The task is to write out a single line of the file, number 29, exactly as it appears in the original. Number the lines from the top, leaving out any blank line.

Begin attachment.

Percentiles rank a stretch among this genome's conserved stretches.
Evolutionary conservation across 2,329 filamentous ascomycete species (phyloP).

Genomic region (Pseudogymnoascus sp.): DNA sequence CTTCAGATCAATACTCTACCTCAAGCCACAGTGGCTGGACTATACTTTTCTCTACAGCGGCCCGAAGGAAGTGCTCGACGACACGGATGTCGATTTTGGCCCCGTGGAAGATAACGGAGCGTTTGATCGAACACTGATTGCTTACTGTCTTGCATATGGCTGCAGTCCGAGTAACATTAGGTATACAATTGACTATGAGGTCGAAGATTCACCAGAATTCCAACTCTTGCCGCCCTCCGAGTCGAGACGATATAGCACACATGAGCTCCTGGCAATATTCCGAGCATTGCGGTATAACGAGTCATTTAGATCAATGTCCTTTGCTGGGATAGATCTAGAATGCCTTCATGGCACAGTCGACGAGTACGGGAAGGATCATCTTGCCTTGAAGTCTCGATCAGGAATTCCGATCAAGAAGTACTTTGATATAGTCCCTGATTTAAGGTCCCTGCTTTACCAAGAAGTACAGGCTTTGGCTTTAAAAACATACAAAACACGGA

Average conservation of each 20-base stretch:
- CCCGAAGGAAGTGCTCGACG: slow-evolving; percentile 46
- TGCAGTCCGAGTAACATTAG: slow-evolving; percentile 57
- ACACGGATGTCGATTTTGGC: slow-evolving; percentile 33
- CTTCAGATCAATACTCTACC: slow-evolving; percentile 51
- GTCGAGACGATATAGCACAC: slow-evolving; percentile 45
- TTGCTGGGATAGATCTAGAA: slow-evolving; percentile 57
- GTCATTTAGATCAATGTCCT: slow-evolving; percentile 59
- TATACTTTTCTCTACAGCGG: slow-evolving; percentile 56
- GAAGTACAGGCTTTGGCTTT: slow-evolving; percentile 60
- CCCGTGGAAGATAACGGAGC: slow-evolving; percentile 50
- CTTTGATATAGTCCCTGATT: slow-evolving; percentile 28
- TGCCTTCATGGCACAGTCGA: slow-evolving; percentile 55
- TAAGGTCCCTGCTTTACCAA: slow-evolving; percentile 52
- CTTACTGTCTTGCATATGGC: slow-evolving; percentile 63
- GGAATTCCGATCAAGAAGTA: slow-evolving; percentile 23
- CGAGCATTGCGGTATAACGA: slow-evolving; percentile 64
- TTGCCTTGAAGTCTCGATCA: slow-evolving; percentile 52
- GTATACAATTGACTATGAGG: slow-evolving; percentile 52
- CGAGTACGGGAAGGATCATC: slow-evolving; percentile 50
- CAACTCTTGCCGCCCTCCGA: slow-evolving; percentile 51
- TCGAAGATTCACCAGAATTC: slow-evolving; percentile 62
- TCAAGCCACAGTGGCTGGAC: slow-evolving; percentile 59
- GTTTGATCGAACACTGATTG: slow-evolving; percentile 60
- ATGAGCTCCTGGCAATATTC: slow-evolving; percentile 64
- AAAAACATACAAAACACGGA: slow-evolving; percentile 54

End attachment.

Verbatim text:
- AAAAACATACAAAACACGGA: slow-evolving; percentile 54